McLean County Board approves pandemic pay for county workers and reimbursements for housing IDOC inmates
McLean County government employees will be paid up to $1,000 in bonuses for their work during the first year of the coronavirus pandemic in 2020.
The county board during its regular monthly meeting on Thursday approved pandemic pay for more than 800 essential employees who were unable to work remotely during the first year of the pandemic.
The board also approved state reimbursements for housing Illinois Department of Corrections (IDOC) inmates at the McLean County Jail, discussed the possibility of returning to remote meetings and honored the county’s Emergency Management Agency director who has died.
The board voted 19-0 to use federal American Rescue Plan Act (ARPA) funds to pay full-time workers who were deemed essential $1,000 and essential part-time employees $500 for their work from March through December 2020. Board member George Wendt was absent.
“We really thought that now was the time to recognize our workers for the commitment to the county and to their continuity of operations through COVID,” said county administrator Cassy Taylor. The board previously considered a $1,000 incentive for employees who got the COVID-19 vaccine, but delayed a vote in October as the county instead began to explore bonuses for essential workers.
In September, the county approved vaccine bonuses for McLean County Nursing Home employees. Health care workers were already required to undergo weekly COVID testing if they did not receive the vaccine.
Taylor said only those employees who still work for the county will be eligible. The bonuses also do not apply to county board members, elected office holders or department heads.
The county has budgeted about $520,000 for the bonuses this year. Taylor said the county may consider bonuses for those who worked through the pandemic last year, too.
Taylor said the county is exploring other ways to boost COVID vaccinations among county employees as the administration reviews Thursday's U.S. Supreme Court ruling blocking the Biden administration’s COVID vaccine mandate for large employers.
The county approved a COVID vaccine requirement in November that was conditional on it being upheld in the courts. “We are addressing that and reviewing that now and will be coming up with a plan in the near future,” Taylor said.
The Supreme Court upheld vaccine requirements for health care workers, a requirement Illinois already has put in place.
Also at the meeting, board member Elizabeth Johnston proposed the board return to virtual meetings for February and possibly March while coronavirus cases have surged due to the omicron variant.
She referenced the absence of county board member Randall Martin, who in his role as a security supervisor at OSF St. Joseph Medical Center, had to leave to assist with the delivery of additional respirators to the hospital, according to county board chair John McIntyre.
County board member Shayna Watchinski also advocated for online-only meetings for now.
“We’re back at a point where it’s worse now than it was when we were in virtual meetings before,” Watchinski said. “I think we really need to think about that.”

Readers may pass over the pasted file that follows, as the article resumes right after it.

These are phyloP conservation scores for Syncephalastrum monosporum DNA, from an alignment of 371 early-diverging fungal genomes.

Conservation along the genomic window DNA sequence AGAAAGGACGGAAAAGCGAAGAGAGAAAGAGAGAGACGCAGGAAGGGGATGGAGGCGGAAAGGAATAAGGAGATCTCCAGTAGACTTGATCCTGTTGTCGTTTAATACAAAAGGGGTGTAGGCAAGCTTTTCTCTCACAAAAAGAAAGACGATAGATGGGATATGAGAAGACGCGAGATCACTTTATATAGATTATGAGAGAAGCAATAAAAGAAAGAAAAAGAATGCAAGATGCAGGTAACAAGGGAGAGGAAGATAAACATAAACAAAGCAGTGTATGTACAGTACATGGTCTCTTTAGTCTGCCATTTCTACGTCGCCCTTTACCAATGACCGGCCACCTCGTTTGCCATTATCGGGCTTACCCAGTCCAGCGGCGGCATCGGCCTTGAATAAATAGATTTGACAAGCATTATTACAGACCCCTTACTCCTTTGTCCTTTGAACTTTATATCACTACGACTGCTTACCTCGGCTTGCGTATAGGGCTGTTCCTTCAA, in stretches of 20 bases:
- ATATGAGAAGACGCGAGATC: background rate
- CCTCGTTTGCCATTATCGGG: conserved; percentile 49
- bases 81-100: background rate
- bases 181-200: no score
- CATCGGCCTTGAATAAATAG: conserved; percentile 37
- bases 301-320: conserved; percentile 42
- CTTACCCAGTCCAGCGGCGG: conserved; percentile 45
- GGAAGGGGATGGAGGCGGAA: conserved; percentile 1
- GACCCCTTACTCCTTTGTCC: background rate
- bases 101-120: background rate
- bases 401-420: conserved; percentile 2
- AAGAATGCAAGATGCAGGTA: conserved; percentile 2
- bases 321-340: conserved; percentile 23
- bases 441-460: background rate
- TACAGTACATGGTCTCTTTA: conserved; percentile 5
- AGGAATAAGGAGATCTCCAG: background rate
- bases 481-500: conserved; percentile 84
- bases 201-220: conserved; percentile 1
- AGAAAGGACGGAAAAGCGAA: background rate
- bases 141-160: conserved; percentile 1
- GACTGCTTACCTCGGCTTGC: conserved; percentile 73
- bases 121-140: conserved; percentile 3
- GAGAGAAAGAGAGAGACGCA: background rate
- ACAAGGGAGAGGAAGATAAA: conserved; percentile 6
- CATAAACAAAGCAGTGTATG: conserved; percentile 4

McIntyre asked board members to give more feedback and he would take it under consideration.
The board held virtual meetings for more than a year at the start of the pandemic, but resumed in-person meetings last July when coronavirus cases in the county were on the decline. Board members' seats were more spread out to allow for greater social distancing.
The Bloomington City Council, which uses the same meeting space in the Government Center, moved to a hybrid format for its meeting this week.
The board approved an agreement with the IDOC to receive reimbursements of $35 per day for each inmate the county is unable to transfer now that the state agency has stopped taking those inmates because of COVID-19 outbreaks at state prisons, as it did earlier in the pandemic.
Sheriff Jon Sandage estimated housing each IDOC inmate costs the county $73 per day.
“Although this covers less than half of our cost, the Department of Corrections has backed us into a corner,” Sandage said, indicating the state gave him the agreement on Dec. 20 and required approval by Dec. 31.
IDOC received $25 million in COVID relief funds to reimburse county sheriffs for the cost of holding inmates who had been sentenced to state prisons.
EMA director mourned
The board started its meeting by observing a moment of silence for Bob Clark, a 22-year county employee who died Thursday morning after a two-year battle with cancer.
“He was a wonderful colleague and a great guy to work with,” said McIntyre, adding Clark volunteered as a leader with a Boy Scout troop in Bloomington and with other organizations.
Clark started with the county in the recorder’s office before he moved to emergency management where he served as assistant director under Curt Hawk. Clark became director when Hawk retired in 2016.
Clark took medical leave in October 2020. Assistant director Cathy Beck has served as acting director during that time, helping to manage the county’s response to the pandemic and flooding that damaged or destroyed hundreds of homes and businesses last spring and summer.
After the meeting, McIntyre recalled working with Clark for 18 consecutive days during the early stages of the pandemic.
“He was so cordial, willing to do everything that we wanted to do,” McIntyre said.
Taylor said the county plans to begin a search to fill the position, but indicated no plans are in place yet.
“We are going to pause for a moment and recognize the loss,” she said.